“There is no middle ground on transgenderism,” Owens said. “There is no middle ground on child grooming. There is no middle ground on coming up with fluffy terms for pedophilia.”
No subject — perhaps other than Donald Trump — excited the audience like the attacks on trans people. Nobody came here to hear former Trade Representative Robert Lighthizer talk about tariffs, judging by the crowd’s ambivalent response. They came to cheer on Greene when she promised to make providing any gender-affirming care to trans kids a felony under federal law, a proposal that appears to be even more radical than Trump’s.
“I’m going to be introducing my bill, the Protect Children's Innocence Act,” Greene said, the crowd in the palm of her hand, “that will make it a felony to perform anything to do with gender-affirming care on children.”
Greene, and to a lesser extent her fellow far-right congressperson Rep. Lauren Boebert (R-CO), have solidified their standing as heirs to the proto-fascist impulses Trump has harnessed. And like Greene, Boebert also attacked trans people, using the “groomer” slur to cast LGBTQ people as a threat to children.
Micro-influencers in conservative media like the American Principles Project’s Terry Schilling and former Trump adviser Sebastian Gorka heavily relied on demonizing trans people to prove their own relevance and maintain their thin grasp on the right-wing attention economy. Schilling moderated a panel on what he described as the “evil” of gender-affirming care. Gorka, who is allegedly a member of the neo-Nazi group Vitezi Rend, accused Democrats of wanting to “mutilate young girls and boys” as “sacrifices on the altar of their transgender insanity.” A panel featuring anti-LGBTQ activist Chaya Raichik, the creator of Libs of TikTok, included multiple examples of transphobic comments.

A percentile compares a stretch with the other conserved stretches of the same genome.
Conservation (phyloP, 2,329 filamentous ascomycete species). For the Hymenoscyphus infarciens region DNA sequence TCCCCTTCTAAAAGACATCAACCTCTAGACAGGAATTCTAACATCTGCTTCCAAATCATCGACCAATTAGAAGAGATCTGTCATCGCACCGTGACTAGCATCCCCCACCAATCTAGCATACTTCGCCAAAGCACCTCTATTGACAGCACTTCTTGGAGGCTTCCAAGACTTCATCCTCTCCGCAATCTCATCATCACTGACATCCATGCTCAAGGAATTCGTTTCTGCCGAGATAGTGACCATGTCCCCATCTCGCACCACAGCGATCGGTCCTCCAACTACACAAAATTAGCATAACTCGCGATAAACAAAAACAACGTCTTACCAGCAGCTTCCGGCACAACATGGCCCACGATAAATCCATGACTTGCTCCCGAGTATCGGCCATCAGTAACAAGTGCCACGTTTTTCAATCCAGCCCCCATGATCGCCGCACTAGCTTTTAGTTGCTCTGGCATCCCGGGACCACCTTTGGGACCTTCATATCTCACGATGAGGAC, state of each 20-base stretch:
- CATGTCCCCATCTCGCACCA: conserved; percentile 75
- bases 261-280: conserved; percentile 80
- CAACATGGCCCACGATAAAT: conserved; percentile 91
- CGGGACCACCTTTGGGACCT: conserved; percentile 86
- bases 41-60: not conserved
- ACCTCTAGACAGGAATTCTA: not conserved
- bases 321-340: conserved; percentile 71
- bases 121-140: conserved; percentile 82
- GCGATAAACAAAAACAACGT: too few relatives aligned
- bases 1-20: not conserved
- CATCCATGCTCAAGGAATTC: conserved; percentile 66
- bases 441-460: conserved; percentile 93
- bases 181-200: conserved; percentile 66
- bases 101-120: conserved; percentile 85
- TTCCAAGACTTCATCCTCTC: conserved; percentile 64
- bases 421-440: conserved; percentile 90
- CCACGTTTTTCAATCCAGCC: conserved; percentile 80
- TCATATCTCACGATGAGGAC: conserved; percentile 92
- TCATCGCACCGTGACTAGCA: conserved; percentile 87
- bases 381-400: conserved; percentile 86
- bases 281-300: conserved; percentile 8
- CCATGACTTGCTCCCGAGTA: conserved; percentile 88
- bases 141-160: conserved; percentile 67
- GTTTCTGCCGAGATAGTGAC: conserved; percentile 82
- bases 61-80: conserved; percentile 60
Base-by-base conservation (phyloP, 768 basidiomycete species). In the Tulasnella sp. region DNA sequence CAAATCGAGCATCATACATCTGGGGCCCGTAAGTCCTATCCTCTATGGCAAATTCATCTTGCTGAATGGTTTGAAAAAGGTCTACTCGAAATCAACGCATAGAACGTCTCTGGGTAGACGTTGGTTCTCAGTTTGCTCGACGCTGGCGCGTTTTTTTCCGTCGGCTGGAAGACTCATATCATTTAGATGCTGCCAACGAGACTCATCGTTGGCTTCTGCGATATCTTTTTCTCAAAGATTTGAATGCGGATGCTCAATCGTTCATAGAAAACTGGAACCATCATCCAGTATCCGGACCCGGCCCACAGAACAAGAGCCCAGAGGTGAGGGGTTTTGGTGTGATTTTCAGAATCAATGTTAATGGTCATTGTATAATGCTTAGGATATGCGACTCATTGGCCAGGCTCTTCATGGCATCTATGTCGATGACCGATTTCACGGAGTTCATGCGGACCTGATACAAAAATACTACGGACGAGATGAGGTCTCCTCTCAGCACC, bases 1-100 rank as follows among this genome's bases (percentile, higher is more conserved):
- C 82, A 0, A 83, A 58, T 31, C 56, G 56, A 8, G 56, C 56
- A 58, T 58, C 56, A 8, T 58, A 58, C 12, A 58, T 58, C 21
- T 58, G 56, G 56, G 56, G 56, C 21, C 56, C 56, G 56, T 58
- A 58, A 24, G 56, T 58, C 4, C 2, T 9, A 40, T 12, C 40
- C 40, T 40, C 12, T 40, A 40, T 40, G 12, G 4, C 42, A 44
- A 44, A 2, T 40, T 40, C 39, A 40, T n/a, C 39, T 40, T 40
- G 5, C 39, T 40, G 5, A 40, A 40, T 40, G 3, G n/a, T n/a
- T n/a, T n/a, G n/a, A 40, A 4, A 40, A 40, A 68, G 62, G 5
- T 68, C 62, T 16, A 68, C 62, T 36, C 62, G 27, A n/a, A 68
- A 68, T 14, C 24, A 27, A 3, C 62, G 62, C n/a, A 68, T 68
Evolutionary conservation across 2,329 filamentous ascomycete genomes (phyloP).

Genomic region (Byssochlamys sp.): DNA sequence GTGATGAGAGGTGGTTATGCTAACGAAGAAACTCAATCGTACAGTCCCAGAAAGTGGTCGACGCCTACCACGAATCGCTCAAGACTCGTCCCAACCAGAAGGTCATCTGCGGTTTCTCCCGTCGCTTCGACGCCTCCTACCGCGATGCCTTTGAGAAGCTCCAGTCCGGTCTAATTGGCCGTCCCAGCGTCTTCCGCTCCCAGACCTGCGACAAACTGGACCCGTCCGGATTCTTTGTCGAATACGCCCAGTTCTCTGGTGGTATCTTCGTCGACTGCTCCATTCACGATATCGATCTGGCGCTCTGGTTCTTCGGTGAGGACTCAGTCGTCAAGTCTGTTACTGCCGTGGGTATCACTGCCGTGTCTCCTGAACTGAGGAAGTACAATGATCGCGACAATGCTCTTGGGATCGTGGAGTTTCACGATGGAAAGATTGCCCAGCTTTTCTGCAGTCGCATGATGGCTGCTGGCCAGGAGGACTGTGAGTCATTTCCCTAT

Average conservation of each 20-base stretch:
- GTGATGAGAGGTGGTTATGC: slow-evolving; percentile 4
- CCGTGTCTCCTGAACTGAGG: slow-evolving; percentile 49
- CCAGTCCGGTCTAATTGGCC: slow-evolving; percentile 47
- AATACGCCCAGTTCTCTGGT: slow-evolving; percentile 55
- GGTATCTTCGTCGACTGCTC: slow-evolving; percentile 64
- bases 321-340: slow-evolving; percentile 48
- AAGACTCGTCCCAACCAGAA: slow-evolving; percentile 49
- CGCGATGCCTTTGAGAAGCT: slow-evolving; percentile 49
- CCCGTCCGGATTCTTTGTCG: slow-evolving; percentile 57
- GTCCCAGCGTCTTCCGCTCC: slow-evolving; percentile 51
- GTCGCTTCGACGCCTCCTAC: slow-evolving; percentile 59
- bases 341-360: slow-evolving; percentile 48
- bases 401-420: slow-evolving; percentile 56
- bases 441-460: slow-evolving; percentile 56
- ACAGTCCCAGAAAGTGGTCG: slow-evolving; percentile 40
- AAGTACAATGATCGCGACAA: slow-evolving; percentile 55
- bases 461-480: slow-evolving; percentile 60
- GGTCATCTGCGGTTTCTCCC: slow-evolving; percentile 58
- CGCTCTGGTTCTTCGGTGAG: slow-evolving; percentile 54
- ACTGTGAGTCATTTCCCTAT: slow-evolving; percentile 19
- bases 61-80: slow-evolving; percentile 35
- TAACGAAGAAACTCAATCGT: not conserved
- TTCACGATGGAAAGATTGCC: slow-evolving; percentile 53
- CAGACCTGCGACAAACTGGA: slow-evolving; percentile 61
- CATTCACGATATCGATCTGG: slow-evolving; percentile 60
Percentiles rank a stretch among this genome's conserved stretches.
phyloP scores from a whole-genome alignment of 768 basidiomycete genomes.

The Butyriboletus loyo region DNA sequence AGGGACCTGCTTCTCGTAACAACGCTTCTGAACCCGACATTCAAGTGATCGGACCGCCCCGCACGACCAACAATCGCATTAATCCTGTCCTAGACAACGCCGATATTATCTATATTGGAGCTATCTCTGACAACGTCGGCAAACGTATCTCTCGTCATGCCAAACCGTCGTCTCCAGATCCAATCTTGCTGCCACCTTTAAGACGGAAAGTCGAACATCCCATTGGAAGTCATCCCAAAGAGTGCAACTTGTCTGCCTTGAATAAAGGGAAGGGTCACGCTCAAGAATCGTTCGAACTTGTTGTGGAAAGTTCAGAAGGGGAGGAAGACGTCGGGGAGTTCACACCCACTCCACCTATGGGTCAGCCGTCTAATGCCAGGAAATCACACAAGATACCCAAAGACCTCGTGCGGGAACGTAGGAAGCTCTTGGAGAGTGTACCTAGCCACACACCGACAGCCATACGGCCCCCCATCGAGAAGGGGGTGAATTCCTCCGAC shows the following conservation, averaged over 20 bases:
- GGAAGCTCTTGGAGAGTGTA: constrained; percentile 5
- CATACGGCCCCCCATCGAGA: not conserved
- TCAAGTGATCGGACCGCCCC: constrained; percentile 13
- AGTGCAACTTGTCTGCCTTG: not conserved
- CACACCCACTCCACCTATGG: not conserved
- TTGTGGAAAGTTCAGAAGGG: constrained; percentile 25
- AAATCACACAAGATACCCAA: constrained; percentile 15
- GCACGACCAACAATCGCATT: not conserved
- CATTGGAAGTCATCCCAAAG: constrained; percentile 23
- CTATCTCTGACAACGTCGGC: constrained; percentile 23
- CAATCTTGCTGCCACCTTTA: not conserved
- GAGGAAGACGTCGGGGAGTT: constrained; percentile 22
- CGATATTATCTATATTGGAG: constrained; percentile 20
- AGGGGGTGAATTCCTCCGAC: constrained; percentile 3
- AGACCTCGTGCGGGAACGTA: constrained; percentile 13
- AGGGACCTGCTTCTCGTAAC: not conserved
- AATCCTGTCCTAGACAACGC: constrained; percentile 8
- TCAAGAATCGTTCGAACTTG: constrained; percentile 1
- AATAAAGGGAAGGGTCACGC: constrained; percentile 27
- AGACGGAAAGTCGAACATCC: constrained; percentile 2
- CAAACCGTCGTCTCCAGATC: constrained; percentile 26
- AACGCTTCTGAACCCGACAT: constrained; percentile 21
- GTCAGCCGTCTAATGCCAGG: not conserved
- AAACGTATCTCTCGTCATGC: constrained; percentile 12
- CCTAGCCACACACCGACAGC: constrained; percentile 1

These unrelenting assaults on trans people’s right to exist come as state legislatures throughout the country are taking up anti-LGBTQ bills with increasing frequency, including targeting health care for trans adults. At least 350 anti-trans bills have been introduced in 36 states this year, a new high that more than doubles the number of similar bills introduced in 2022, which was itself a record-breaking year.
Even the media narrative surrounding DeSantis’ absence is intimately intertwined with the transphobia that is ubiquitous among conservatism, as Trump and DeSantis are in an escalatory rhetorical battle in which each tries to outdo the other with their proposed anti-trans policies.
The other primary narrative was the emerging contentiousness between Fox News and Trump. The network has allegedly enacted a soft ban on Trump — even as on-air talent continue to celebrate him — while providing DeSantis with fawning coverage. Trump, for his part, returned the favor, praising Fox News stars Tucker Carlson, Sean Hannity, Jesse Watters, and Mark Levin.
Former Trump advisor Steve Bannon addressed the Murdoch family, which owns Fox, head-on in his speech on Friday afternoon. “Murdoch, you’ve deemed Trump’s not going to be president,” Bannon said. “Well, we’ve deemed that you’re not going to have a network.” For all the talk of Fox News turning on Trump, the network carried his speech live the following day, which Bannon immediately took credit for triggering.
Bannon also offered one of the few actual policy proposals not related to trans people in calling for “massive cuts” to Medicaid and other federal programs.
But the primary story of the conference and its aftermath is the full-throated embrace of eliminationist rhetoric directed at trans people. There was wide, nearly unanimous support for Knowles from conservatives, including fellow Daily Wire transphobe Matt Walsh, Turning Point USA’s Charlie Kirk, Pizzagate conspiracy theorist and neo-Nazi collaborator (and CPAC speaker) Jack Posobiec, and others.
Knowles and his supporters claimed he was making a distinction between an ideology and a group of people. This is a distinction without a difference in this context, and any attempt to “eradicate” “transgenderism” is a de facto call to eradicate transgender people. Schlapp and the entire conference are enthusiastic participants in the escalating persecution of trans people. They’re not even bothering to hide behind a hollow disavowal. It’s all out in the open.